Edited by David Frankfurter
The individual essays in this volume cover most of Mediterranean and Near Eastern antiquity, with essays by both established and emergent scholars of ancient religions.
In a burgeoning field of “magic studies” trying both to preserve and to justify critically the category itself, this volume brings new clarity and provocative insights. This will be an indispensable resource to all interested in magic in the Bible and the Ancient Near East, ancient Greece and Rome, Early Christianity and Judaism, Egypt through the Christian period, and also comparative and critical theory.
The florilegium of revelations that Mani adduces as proof of his own authority in the Cologne Mani Codex has stimulated research into the circulation and influence of Jewish apocalypses among the various Jewish-Christian sects of late antiquity. But it has also proved frustrating, since not one of the apocalyptic “texts” that Mani quotes matches extant apocalypses in the name of Enoch, Adam, Seth, or Enosh. Considering the breadth of the Enoch literature now known from textual and patristic sources, including Manichaean literature, the absence of a parallel for Mani's Enoch-“quotation” may be reason to suspect that Mani invented this quotation as well as the others. This paper proposes an interpretation of Mani's apocalyptic florilegium that depends not on the historical existence of the putative texts but on Mani's own distinctive scheme of prophetic lineage and authority. It is argued that Mani's universalist view of mission and religion led him to revise existing schemes of Jewish revelatory heroes that were traditional to Jewish and Jewish-Christian sects and that invoked the patriarchs constitutive of Jewish identity, like Abraham, Moses, and Elijah. In contrast, Mani promotes his relevation's ecumenical appeal by casting himself in a line of biblical figures who in the late antique world had especially universalist significance: Adam, Seth, and Enoch (all antediluvian and therefore pre-covenantal) and Paul (Mani's model of an ecumenical missionary).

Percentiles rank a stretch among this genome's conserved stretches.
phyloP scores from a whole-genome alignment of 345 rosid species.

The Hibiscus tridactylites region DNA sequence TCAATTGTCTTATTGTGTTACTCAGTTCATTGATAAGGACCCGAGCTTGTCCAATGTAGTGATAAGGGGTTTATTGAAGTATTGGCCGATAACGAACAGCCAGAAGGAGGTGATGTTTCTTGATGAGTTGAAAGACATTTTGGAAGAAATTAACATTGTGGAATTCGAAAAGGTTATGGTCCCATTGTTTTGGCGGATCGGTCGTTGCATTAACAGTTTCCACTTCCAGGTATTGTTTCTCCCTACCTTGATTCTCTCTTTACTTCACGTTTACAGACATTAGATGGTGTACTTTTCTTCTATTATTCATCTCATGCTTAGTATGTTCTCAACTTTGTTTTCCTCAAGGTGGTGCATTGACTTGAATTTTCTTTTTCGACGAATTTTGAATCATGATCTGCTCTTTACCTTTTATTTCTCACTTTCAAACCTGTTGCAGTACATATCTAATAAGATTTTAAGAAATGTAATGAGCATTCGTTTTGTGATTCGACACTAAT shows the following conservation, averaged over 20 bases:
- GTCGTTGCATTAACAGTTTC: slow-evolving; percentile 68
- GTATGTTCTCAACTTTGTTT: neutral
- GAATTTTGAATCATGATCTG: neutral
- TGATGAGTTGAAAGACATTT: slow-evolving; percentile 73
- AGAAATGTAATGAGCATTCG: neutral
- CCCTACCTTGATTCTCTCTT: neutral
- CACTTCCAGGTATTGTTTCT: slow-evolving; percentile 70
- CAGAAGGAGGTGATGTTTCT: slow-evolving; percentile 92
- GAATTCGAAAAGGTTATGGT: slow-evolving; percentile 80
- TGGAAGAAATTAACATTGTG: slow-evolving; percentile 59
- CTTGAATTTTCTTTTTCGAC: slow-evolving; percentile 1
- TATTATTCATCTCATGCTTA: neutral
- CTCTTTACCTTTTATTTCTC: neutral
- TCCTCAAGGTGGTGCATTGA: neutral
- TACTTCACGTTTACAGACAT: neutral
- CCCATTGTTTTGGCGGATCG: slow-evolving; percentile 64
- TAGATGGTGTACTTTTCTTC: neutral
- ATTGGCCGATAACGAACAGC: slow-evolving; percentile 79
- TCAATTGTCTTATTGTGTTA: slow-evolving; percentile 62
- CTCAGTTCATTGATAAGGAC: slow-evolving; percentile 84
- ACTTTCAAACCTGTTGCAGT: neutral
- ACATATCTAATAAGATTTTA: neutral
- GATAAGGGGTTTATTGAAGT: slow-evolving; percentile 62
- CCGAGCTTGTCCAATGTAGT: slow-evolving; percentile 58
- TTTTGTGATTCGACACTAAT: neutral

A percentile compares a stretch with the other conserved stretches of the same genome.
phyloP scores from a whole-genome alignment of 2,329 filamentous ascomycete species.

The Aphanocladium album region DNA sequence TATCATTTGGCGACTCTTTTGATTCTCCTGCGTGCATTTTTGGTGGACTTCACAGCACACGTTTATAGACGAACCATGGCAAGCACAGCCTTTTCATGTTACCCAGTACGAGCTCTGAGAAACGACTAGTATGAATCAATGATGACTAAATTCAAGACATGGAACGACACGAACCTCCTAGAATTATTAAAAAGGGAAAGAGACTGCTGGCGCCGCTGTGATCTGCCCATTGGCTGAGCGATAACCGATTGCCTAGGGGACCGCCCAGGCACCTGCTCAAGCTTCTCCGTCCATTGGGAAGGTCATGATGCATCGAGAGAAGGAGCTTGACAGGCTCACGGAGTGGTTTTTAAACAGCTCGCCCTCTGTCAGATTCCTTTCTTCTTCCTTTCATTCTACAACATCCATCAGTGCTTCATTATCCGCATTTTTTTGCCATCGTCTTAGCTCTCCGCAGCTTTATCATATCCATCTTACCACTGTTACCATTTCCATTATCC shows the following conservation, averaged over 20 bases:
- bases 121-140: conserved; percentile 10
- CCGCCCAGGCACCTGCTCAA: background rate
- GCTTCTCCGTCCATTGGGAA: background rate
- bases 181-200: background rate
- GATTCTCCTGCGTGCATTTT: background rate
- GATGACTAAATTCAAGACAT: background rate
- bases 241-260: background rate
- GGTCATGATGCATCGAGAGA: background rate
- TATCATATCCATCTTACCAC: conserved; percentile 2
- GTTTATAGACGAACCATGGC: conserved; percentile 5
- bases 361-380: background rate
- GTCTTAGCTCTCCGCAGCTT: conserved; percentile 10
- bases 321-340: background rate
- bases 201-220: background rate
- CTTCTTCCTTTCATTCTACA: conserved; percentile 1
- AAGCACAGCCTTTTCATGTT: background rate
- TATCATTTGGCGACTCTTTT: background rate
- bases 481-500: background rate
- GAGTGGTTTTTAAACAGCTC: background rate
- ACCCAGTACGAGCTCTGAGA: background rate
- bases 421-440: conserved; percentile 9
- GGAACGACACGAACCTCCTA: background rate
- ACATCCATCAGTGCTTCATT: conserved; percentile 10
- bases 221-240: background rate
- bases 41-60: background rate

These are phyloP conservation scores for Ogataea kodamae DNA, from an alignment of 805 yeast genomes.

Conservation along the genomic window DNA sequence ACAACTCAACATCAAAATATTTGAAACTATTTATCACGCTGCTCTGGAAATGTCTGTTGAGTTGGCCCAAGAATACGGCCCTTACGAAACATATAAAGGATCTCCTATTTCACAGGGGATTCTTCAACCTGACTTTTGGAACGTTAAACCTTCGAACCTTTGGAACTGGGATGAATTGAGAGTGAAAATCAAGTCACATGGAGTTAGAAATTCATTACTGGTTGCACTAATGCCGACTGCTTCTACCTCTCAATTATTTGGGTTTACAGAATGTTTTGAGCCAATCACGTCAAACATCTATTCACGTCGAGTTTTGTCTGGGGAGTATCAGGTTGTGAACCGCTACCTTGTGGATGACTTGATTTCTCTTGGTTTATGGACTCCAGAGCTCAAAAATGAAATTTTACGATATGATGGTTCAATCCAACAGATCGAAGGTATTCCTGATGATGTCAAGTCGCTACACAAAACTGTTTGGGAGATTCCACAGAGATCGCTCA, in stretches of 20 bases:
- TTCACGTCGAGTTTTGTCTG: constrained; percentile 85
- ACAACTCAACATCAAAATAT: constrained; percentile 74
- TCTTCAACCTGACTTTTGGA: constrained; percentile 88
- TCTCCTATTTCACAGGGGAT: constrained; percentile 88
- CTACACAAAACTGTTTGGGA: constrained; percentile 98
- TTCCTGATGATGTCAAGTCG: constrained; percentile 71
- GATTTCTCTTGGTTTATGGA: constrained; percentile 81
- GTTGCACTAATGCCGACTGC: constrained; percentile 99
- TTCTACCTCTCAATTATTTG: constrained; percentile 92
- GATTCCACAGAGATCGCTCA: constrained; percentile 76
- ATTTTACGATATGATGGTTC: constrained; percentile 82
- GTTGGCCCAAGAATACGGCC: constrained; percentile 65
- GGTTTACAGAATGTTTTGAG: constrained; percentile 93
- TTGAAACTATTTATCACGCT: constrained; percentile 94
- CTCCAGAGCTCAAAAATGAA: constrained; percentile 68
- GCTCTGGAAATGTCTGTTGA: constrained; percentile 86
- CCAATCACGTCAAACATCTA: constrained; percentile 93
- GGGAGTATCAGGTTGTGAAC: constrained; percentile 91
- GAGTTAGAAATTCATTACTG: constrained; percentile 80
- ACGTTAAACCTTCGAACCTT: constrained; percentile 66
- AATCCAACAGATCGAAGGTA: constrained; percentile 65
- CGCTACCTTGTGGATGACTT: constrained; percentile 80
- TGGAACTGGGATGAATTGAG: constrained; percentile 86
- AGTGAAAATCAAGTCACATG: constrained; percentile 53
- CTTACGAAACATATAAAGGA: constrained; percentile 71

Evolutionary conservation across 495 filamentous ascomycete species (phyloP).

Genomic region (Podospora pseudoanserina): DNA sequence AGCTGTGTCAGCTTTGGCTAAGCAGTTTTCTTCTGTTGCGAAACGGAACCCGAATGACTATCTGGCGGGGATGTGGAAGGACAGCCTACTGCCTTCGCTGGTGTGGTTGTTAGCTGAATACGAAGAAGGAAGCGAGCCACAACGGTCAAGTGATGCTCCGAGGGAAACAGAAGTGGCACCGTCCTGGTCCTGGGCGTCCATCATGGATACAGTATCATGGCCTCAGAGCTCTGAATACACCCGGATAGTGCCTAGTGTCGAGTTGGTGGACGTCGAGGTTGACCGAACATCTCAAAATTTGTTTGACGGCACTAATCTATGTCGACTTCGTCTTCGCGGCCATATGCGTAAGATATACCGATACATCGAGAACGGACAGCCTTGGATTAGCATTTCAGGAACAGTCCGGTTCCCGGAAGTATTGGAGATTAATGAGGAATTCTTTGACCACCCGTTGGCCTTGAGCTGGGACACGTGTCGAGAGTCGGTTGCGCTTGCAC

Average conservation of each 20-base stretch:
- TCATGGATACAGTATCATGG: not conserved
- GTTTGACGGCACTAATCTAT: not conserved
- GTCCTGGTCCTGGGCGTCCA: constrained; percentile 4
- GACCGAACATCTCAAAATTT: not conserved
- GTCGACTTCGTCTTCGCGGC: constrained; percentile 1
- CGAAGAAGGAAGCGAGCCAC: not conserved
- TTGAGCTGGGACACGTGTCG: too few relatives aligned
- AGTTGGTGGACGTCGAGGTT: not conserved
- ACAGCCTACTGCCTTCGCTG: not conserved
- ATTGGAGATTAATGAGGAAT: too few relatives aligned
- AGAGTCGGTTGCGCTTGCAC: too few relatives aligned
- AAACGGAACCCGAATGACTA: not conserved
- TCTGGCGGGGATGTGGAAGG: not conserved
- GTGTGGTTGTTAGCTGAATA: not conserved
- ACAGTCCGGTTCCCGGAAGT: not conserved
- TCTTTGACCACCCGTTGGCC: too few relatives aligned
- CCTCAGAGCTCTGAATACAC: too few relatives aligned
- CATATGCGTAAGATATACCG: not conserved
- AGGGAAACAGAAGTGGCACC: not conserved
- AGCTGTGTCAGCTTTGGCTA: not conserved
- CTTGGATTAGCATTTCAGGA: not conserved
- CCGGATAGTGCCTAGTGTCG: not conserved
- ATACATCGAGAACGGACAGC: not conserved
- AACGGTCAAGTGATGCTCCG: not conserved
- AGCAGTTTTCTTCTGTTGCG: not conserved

Rumors and alleged memories of Satanic cult activity swept through the U.S. and U.K. during the 1980s and 1990s, confounding scholars of religion, as well as jurists and psychologists, with their combination of tantalizing ritual scenes and dubious forensic evidence. This essay discusses the work done on these Satanic cult claims since the early 1990s in a variety of academic fields; and it critiques some of the scholarly responses from the field of Religious Studies in particular.